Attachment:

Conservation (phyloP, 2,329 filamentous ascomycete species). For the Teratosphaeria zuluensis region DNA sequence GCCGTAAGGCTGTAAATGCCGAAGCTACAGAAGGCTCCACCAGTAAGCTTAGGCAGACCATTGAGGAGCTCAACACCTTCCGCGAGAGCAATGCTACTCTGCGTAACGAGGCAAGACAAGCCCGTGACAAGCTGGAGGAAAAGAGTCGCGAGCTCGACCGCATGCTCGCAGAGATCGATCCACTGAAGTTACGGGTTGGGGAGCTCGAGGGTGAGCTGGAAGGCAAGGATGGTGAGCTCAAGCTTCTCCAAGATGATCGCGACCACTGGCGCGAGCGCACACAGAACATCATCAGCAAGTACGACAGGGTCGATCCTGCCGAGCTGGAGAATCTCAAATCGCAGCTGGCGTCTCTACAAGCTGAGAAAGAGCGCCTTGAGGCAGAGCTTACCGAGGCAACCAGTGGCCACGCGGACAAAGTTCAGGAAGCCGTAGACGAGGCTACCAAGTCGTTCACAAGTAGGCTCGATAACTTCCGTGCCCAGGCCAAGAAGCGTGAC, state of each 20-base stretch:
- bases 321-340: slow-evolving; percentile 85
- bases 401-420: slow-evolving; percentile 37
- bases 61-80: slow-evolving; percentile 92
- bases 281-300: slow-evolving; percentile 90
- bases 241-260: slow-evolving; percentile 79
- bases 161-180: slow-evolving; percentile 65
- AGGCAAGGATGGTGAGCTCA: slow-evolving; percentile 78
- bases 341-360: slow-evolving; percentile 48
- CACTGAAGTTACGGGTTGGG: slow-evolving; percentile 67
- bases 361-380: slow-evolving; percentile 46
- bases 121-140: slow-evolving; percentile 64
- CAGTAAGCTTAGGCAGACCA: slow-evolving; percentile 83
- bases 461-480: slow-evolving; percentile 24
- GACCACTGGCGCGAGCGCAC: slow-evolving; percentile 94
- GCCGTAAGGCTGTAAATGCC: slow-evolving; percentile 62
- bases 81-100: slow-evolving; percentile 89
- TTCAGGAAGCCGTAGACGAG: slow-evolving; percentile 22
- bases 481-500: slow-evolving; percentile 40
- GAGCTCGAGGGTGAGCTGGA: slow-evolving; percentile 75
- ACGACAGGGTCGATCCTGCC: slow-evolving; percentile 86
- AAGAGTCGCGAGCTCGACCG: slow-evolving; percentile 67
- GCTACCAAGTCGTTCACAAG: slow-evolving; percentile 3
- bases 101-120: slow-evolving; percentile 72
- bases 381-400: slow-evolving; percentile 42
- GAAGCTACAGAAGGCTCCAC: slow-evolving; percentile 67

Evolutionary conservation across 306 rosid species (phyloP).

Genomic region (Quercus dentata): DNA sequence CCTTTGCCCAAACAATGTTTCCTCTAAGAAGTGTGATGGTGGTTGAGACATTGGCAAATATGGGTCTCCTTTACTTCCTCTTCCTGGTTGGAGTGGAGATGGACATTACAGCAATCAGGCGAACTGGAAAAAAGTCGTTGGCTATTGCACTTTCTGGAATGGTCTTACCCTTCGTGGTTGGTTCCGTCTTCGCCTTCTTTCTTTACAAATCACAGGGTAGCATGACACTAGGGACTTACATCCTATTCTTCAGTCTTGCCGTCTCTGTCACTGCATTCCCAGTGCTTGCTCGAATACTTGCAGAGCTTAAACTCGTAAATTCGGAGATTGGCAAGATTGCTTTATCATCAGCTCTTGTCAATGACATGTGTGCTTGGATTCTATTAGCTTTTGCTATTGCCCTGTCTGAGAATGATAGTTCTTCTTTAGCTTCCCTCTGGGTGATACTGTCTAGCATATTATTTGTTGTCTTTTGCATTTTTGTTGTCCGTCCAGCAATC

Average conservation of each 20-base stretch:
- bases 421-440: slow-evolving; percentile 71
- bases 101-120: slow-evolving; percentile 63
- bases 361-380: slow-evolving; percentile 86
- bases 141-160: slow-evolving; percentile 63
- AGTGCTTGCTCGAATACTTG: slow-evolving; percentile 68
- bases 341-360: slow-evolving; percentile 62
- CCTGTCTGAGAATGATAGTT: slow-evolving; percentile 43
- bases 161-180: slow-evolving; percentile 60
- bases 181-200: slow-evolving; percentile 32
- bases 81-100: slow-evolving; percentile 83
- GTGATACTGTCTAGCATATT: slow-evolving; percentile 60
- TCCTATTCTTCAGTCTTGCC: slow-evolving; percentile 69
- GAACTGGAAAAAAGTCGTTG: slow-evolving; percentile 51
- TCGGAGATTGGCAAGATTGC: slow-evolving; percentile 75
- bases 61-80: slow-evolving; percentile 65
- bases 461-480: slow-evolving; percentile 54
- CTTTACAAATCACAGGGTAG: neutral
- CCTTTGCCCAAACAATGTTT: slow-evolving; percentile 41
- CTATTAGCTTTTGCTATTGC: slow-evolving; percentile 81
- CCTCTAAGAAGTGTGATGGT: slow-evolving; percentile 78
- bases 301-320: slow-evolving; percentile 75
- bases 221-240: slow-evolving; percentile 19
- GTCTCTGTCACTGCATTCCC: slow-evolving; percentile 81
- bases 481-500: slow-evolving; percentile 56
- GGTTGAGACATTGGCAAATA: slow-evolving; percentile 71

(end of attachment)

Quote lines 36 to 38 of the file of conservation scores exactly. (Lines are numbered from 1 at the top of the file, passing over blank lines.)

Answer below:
- CCTGTCTGAGAATGATAGTT: slow-evolving; percentile 43
- bases 161-180: slow-evolving; percentile 60
- bases 181-200: slow-evolving; percentile 32